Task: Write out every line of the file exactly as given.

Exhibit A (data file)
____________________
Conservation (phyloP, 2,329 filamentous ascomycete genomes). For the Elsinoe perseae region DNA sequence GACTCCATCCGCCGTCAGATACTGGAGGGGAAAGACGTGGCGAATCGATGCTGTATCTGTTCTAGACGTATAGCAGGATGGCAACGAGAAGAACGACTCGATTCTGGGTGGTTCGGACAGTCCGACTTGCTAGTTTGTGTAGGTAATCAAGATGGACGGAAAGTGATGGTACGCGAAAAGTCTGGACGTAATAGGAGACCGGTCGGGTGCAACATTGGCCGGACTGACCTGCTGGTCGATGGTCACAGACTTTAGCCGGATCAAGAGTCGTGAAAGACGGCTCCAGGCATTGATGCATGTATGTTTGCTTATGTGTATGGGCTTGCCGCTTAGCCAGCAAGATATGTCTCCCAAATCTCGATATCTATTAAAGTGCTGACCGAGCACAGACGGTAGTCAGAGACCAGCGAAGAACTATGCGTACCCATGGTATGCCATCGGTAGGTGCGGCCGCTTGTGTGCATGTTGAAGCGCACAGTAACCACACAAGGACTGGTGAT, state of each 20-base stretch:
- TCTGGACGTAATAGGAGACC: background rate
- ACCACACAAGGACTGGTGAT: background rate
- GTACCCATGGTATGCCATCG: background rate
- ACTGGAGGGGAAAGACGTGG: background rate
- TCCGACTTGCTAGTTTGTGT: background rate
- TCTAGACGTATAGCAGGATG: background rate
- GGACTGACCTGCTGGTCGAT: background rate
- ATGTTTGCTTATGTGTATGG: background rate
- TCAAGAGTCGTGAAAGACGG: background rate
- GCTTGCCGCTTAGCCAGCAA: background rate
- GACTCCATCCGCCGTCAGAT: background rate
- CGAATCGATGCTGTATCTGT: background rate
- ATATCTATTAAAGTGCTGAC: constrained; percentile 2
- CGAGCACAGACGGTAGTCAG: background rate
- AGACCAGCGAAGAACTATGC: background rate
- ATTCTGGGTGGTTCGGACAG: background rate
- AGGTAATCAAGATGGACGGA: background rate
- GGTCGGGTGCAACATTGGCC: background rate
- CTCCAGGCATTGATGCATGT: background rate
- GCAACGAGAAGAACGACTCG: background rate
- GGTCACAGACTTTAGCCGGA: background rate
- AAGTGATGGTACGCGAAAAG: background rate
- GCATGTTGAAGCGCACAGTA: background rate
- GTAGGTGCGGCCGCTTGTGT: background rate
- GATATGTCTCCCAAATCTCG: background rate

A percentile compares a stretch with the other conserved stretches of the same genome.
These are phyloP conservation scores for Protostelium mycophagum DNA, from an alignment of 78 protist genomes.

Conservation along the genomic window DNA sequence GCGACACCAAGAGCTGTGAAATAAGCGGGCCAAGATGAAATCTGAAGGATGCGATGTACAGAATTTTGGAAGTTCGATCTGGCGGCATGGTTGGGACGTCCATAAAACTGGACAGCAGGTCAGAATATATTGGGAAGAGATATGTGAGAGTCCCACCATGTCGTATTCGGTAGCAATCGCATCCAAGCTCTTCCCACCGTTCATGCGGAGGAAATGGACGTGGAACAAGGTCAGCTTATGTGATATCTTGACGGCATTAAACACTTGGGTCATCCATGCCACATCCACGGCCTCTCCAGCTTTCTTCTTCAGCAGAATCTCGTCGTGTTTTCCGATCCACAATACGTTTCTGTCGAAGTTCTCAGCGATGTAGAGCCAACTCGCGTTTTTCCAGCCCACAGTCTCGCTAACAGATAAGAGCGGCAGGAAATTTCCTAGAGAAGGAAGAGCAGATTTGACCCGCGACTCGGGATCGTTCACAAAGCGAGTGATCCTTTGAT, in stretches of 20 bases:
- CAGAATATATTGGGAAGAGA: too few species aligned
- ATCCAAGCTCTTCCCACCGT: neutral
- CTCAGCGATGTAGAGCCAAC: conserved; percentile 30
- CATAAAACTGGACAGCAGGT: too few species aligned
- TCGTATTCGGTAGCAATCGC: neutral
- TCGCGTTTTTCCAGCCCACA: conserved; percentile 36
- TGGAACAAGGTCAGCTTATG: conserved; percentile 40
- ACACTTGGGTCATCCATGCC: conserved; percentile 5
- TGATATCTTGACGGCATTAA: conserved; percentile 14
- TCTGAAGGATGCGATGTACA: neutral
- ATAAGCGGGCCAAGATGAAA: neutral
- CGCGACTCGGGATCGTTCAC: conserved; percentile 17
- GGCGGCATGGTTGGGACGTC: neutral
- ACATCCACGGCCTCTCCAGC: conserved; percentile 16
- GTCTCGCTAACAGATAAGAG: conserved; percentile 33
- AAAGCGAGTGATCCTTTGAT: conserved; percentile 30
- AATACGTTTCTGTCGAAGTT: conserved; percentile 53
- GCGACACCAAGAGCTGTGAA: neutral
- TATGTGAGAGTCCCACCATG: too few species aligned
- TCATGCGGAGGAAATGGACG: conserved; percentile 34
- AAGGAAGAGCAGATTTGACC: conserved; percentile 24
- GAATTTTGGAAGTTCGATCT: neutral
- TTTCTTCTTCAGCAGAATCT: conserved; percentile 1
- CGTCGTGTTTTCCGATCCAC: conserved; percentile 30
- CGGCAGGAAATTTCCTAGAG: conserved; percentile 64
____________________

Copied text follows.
Conservation (phyloP, 2,329 filamentous ascomycete genomes). For the Elsinoe perseae region DNA sequence GACTCCATCCGCCGTCAGATACTGGAGGGGAAAGACGTGGCGAATCGATGCTGTATCTGTTCTAGACGTATAGCAGGATGGCAACGAGAAGAACGACTCGATTCTGGGTGGTTCGGACAGTCCGACTTGCTAGTTTGTGTAGGTAATCAAGATGGACGGAAAGTGATGGTACGCGAAAAGTCTGGACGTAATAGGAGACCGGTCGGGTGCAACATTGGCCGGACTGACCTGCTGGTCGATGGTCACAGACTTTAGCCGGATCAAGAGTCGTGAAAGACGGCTCCAGGCATTGATGCATGTATGTTTGCTTATGTGTATGGGCTTGCCGCTTAGCCAGCAAGATATGTCTCCCAAATCTCGATATCTATTAAAGTGCTGACCGAGCACAGACGGTAGTCAGAGACCAGCGAAGAACTATGCGTACCCATGGTATGCCATCGGTAGGTGCGGCCGCTTGTGTGCATGTTGAAGCGCACAGTAACCACACAAGGACTGGTGAT, state of each 20-base stretch:
- TCTGGACGTAATAGGAGACC: background rate
- ACCACACAAGGACTGGTGAT: background rate
- GTACCCATGGTATGCCATCG: background rate
- ACTGGAGGGGAAAGACGTGG: background rate
- TCCGACTTGCTAGTTTGTGT: background rate
- TCTAGACGTATAGCAGGATG: background rate
- GGACTGACCTGCTGGTCGAT: background rate
- ATGTTTGCTTATGTGTATGG: background rate
- TCAAGAGTCGTGAAAGACGG: background rate
- GCTTGCCGCTTAGCCAGCAA: background rate
- GACTCCATCCGCCGTCAGAT: background rate
- CGAATCGATGCTGTATCTGT: background rate
- ATATCTATTAAAGTGCTGAC: constrained; percentile 2
- CGAGCACAGACGGTAGTCAG: background rate
- AGACCAGCGAAGAACTATGC: background rate
- ATTCTGGGTGGTTCGGACAG: background rate
- AGGTAATCAAGATGGACGGA: background rate
- GGTCGGGTGCAACATTGGCC: background rate
- CTCCAGGCATTGATGCATGT: background rate
- GCAACGAGAAGAACGACTCG: background rate
- GGTCACAGACTTTAGCCGGA: background rate
- AAGTGATGGTACGCGAAAAG: background rate
- GCATGTTGAAGCGCACAGTA: background rate
- GTAGGTGCGGCCGCTTGTGT: background rate
- GATATGTCTCCCAAATCTCG: background rate

A percentile compares a stretch with the other conserved stretches of the same genome.
These are phyloP conservation scores for Protostelium mycophagum DNA, from an alignment of 78 protist genomes.

Conservation along the genomic window DNA sequence GCGACACCAAGAGCTGTGAAATAAGCGGGCCAAGATGAAATCTGAAGGATGCGATGTACAGAATTTTGGAAGTTCGATCTGGCGGCATGGTTGGGACGTCCATAAAACTGGACAGCAGGTCAGAATATATTGGGAAGAGATATGTGAGAGTCCCACCATGTCGTATTCGGTAGCAATCGCATCCAAGCTCTTCCCACCGTTCATGCGGAGGAAATGGACGTGGAACAAGGTCAGCTTATGTGATATCTTGACGGCATTAAACACTTGGGTCATCCATGCCACATCCACGGCCTCTCCAGCTTTCTTCTTCAGCAGAATCTCGTCGTGTTTTCCGATCCACAATACGTTTCTGTCGAAGTTCTCAGCGATGTAGAGCCAACTCGCGTTTTTCCAGCCCACAGTCTCGCTAACAGATAAGAGCGGCAGGAAATTTCCTAGAGAAGGAAGAGCAGATTTGACCCGCGACTCGGGATCGTTCACAAAGCGAGTGATCCTTTGAT, in stretches of 20 bases:
- CAGAATATATTGGGAAGAGA: too few species aligned
- ATCCAAGCTCTTCCCACCGT: neutral
- CTCAGCGATGTAGAGCCAAC: conserved; percentile 30
- CATAAAACTGGACAGCAGGT: too few species aligned
- TCGTATTCGGTAGCAATCGC: neutral
- TCGCGTTTTTCCAGCCCACA: conserved; percentile 36
- TGGAACAAGGTCAGCTTATG: conserved; percentile 40
- ACACTTGGGTCATCCATGCC: conserved; percentile 5
- TGATATCTTGACGGCATTAA: conserved; percentile 14
- TCTGAAGGATGCGATGTACA: neutral
- ATAAGCGGGCCAAGATGAAA: neutral
- CGCGACTCGGGATCGTTCAC: conserved; percentile 17
- GGCGGCATGGTTGGGACGTC: neutral
- ACATCCACGGCCTCTCCAGC: conserved; percentile 16
- GTCTCGCTAACAGATAAGAG: conserved; percentile 33
- AAAGCGAGTGATCCTTTGAT: conserved; percentile 30
- AATACGTTTCTGTCGAAGTT: conserved; percentile 53
- GCGACACCAAGAGCTGTGAA: neutral
- TATGTGAGAGTCCCACCATG: too few species aligned
- TCATGCGGAGGAAATGGACG: conserved; percentile 34
- AAGGAAGAGCAGATTTGACC: conserved; percentile 24
- GAATTTTGGAAGTTCGATCT: neutral
- TTTCTTCTTCAGCAGAATCT: conserved; percentile 1
- CGTCGTGTTTTCCGATCCAC: conserved; percentile 30
- CGGCAGGAAATTTCCTAGAG: conserved; percentile 64